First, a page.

Will the people of this disputed enclave ever reclaim the good old days of the U.S.S.R?
For many post-Soviet states, the last 25 years have been an exercise in nation building, slowly extricating themselves from long heritages of Russian control. But in little Moldova, a mostly Romanian-speaking nation squashed between Romania and the Ukraine, there’s a small strip of land where you can still find the Soviet hammer and sickle flying over government facilities.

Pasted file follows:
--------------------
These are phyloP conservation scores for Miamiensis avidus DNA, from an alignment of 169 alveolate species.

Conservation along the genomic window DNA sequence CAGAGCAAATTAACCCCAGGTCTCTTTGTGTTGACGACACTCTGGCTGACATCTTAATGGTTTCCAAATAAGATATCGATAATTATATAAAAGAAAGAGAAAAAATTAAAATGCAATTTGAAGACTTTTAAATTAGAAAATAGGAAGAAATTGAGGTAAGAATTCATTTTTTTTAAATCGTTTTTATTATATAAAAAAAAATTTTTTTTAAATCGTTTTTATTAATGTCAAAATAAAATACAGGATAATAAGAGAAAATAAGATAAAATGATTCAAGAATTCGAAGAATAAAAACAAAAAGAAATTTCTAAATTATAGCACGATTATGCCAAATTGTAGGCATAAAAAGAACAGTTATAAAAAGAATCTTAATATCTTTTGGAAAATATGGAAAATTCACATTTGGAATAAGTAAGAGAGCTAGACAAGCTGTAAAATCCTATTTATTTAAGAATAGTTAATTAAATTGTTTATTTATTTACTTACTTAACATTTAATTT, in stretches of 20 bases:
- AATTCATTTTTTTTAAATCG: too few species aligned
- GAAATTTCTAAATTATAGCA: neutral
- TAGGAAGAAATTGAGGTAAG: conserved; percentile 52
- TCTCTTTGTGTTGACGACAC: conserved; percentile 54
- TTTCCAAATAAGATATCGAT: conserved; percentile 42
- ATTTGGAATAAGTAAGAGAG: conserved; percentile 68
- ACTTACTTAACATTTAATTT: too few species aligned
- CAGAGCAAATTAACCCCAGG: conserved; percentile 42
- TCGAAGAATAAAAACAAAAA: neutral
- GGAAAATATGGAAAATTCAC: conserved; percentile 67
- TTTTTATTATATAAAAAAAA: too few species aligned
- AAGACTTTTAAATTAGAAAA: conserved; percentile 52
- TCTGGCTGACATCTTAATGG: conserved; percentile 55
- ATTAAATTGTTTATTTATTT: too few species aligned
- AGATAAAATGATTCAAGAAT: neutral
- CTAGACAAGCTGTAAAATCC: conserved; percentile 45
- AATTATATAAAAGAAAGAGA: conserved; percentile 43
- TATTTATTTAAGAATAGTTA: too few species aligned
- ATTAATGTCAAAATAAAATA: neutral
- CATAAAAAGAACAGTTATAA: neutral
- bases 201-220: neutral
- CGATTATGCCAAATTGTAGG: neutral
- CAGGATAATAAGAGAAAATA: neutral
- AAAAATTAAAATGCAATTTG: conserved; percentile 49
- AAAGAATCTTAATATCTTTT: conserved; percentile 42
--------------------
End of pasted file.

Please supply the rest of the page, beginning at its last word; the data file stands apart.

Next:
The Moldovan government doesn’t approve of this symbol. And you can certainly bet they don’t approve of thousands of Russian soldiers tromping around the region either. But there’s very little the state can do about any of this, because it’s all happening in the self-declared independent Pridnestrovian Moldovian Republic, better known as Transnistria.